I was pulling weeds when I came across a poison ivy plant that was sandwiched between a pair of shrubs, and since I'm sensitive to poison ivy, I didn't touch the plant until I was appropriately prepared.
Toxicodendron radicans (poison ivy) grows wild throughout North America and the Far East. Many varieties exist, but specimens can range in size from being just a few inches tall to 40-foot vines suspended from trees.
Our native varieties of poison ivy have several things in common. For instance, they have attractive, ivy-like and shiny-green leaves arranged into groups of three. Plus their leaves turn attractive shades of red, orange, yellow or bronze in the fall.
Looks, on the other hand, can be deceiving, because all parts of a poison ivy plant contain a compound called urushiol oil and, for many folks, including myself, contact with this compound — at any time of year — can cause an unpleasant, allergic reaction that includes painful itching and blistering. Even indirect contact with the oil — such as by handling tools or clothing contaminated with it — can cause an allergic reaction years after they were contaminated. In fact, simply inhaling the smoke of burning debris that contains poison ivy plant parts can cause severe respiratory problems.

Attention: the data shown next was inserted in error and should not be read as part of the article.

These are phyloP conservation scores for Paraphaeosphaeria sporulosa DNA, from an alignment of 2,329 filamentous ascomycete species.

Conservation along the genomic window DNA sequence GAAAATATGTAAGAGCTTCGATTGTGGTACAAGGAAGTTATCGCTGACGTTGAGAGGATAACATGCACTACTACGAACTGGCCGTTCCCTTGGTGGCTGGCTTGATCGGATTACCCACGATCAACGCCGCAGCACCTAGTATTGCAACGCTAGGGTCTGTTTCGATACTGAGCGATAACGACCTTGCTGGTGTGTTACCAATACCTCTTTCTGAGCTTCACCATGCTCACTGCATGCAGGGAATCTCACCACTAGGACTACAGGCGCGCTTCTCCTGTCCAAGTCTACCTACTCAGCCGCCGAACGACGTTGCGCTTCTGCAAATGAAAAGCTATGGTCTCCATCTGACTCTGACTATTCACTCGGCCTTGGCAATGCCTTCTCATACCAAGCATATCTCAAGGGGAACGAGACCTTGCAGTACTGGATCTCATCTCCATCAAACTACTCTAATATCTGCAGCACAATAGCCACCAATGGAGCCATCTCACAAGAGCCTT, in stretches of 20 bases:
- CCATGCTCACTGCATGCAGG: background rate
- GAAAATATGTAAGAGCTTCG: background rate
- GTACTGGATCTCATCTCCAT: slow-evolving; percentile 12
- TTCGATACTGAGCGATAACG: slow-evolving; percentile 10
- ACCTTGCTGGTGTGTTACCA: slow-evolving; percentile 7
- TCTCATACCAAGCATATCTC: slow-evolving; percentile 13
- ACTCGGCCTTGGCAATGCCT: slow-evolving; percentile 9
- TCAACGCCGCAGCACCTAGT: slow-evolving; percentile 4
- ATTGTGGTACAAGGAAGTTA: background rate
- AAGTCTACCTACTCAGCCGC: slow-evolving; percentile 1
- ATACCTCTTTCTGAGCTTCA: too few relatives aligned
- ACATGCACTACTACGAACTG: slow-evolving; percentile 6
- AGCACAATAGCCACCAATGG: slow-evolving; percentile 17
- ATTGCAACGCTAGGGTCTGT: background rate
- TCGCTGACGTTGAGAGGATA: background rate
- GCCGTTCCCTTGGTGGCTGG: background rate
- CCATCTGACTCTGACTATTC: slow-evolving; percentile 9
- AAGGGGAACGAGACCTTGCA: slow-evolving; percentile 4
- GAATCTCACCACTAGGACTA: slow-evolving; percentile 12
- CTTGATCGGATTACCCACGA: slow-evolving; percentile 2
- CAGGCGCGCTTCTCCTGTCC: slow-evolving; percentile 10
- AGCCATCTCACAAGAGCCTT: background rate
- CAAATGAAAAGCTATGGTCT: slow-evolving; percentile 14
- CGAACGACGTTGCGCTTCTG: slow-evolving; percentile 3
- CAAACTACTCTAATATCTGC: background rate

The best way to get rid of poison ivy for someone allergic to it is to pull it by its roots and have it taken off the property by someone not allergic to it.
The second-best way to rid a property of poison ivy is to kill it without touching it by using a herbicide labeled for the plant.
Another way to deal with poison ivy — if you must handle it — is to wear disposable gloves and make certain that no part of the plant touches skin or clothing.
If your skin, clothing or tools are contaminated, however, wash them with a product such as Tecnu poison oak and ivy treatment, a special, waterless soap that removes the urushiol oil in time to stop a rash.
Beware, though, if you happen upon a green-leaved specimen that you didn't plant with "leaves-of-three": either let it be, or intercede appropriately.
This week in the garden
Keep lawns looking greener longer by raising the deck of mowers. Taller blades of grass stay greener longer because their roots are also longer, and longer roots reach more water.